Australia, which began the day on 135-0 needing 249 more runs to complete the second-highest successful run chase in its history, reached 264-3 on another rain-interrupted day before collapsing to 334 all out
A spectacular Australia fur collapse at The Oval on Monday ended the world titleholders ’ expedients of a first series palm in England since 2001 but Pat Cummins ’ men still hold the Ashes after one of the most gripping and dramatic series ever played between test justice’s oldest rivals.
Australia, which began the day on 135- 0 demanding 249 further runs to complete the alternate-loftiest successful run chase in its history, reached 264- 3 on another rain- intruded day before collapsing to 334 all out as the sun eventually shone on an buoyant crowd.
Still, after winning the first two tests it participated the series 2- 2, helped by a rain- affected draw in the fourth match, after packing six tests into 55 days starting with a 209- run palm over India in the World Test Championship final.
Cummins said his platoon had no way indeed allowed of playing for a draw in the final test against England.
“It no way entered the discussion at each, ” he told journalists. “ We said from the launch we were over then to win the Ashes. Unfortunately, it wasn’t to be but what a great series.
“I suppose we can be immensely proud of holding the Ashes, England are a veritably strong platoon in their own conditions. We’re really proud of how we stuck strong. ”
After defeating India, the Australians faced a revitalised England platoon which had won 11 of its former 13 tests under a new leadership platoon of captain Ben Stokes and trainer Brendon McCullum who prompted his platoon to embrace a bold attacking style and play without fear of failure.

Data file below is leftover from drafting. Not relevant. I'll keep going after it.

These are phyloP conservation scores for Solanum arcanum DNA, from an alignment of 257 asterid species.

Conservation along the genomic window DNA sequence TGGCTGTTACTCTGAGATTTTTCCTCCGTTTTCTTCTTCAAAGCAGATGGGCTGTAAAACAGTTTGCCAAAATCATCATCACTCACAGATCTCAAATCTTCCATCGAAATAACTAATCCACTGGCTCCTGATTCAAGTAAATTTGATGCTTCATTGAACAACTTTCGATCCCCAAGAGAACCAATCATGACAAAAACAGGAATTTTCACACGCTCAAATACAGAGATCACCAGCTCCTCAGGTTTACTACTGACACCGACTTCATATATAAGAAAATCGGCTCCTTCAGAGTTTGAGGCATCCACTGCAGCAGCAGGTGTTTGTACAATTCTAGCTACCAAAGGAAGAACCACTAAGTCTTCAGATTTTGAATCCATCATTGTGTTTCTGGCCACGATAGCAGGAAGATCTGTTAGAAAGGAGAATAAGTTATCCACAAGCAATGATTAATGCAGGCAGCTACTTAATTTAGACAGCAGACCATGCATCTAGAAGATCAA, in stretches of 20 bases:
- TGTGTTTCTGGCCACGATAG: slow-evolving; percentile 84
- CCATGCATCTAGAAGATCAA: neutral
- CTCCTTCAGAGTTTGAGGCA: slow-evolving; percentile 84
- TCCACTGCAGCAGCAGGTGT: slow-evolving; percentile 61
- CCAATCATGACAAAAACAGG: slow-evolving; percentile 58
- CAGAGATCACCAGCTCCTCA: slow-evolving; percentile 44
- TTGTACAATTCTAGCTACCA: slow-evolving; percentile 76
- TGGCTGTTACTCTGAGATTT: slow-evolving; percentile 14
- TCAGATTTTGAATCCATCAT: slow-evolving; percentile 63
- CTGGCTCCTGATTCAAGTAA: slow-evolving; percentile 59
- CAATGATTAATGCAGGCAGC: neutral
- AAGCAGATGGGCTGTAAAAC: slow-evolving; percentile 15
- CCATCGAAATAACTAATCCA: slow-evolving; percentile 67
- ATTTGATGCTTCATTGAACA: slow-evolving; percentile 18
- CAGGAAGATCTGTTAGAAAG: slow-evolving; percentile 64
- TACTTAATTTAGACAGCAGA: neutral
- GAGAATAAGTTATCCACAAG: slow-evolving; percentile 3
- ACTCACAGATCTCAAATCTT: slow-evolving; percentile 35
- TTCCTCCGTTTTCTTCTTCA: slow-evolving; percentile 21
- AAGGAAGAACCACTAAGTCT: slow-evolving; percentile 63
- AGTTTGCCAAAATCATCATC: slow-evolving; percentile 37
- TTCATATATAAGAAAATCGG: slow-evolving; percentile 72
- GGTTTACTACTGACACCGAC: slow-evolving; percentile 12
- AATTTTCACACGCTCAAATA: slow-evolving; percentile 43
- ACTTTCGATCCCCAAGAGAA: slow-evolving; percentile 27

England did play its shots but it was the Australians who held its whim-whams stylish to win the first test at Edgbaston by two lattices and prevailed again by 43 runs at Lord’s.
England, however, rallied to win the third test at Headingley and would have levelled the series at Old Trafford hadn’t the final two days been ruined by rain.
Left- arm quick Mitchell Starc, the leading bowler in the Ashes with 23 lattices despite not playing in the first test, was named Australia’s man- of- the- series.
“It’s been an inconceivable five tests, instigative ebbs and flows throughout, ” Starc said.
“It came right down to the last session on day 25. It was a busy eight weeks for both brigades, but the quality of the justice has been fantastic. We saw two different brands, both brigades stuck to it and eventually we sit then at 2- 2. ” Know More Latest Cricket News…